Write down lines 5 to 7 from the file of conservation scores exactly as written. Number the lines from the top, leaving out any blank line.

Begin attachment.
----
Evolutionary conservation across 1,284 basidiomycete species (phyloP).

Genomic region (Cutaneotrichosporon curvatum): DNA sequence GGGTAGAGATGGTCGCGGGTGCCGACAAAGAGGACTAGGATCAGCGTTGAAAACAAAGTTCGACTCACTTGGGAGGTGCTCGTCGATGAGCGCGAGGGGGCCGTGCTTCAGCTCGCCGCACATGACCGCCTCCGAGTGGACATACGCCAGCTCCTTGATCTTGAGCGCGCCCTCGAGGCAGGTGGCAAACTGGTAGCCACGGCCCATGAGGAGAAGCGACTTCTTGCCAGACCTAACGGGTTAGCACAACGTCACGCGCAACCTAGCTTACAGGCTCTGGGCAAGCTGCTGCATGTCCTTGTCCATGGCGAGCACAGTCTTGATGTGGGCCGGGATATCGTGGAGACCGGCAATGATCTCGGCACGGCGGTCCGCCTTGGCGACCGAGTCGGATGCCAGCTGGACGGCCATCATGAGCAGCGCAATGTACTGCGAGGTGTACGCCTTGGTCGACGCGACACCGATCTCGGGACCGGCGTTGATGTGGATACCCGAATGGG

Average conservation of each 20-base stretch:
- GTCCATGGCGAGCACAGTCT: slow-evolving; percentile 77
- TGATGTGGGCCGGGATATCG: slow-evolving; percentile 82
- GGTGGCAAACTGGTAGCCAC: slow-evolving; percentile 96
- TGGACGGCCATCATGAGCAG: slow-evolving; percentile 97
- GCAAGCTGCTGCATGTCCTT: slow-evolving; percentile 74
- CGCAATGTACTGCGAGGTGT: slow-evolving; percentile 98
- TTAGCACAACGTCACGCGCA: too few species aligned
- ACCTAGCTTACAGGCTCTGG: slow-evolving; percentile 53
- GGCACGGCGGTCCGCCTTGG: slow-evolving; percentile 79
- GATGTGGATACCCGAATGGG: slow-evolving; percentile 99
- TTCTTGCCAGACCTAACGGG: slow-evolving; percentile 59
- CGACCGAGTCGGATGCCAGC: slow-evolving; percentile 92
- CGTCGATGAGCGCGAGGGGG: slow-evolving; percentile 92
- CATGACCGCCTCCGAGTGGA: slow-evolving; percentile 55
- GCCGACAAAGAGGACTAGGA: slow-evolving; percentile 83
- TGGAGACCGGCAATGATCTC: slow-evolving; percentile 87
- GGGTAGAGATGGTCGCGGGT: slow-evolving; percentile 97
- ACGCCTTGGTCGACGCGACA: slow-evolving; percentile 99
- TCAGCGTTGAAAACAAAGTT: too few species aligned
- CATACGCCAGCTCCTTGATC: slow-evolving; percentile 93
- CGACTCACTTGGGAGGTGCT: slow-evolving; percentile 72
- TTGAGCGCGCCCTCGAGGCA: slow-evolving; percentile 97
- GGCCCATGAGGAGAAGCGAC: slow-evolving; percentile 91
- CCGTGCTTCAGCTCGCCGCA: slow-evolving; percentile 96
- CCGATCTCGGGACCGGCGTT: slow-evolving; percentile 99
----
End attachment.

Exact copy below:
- TGATGTGGGCCGGGATATCG: slow-evolving; percentile 82
- GGTGGCAAACTGGTAGCCAC: slow-evolving; percentile 96
- TGGACGGCCATCATGAGCAG: slow-evolving; percentile 97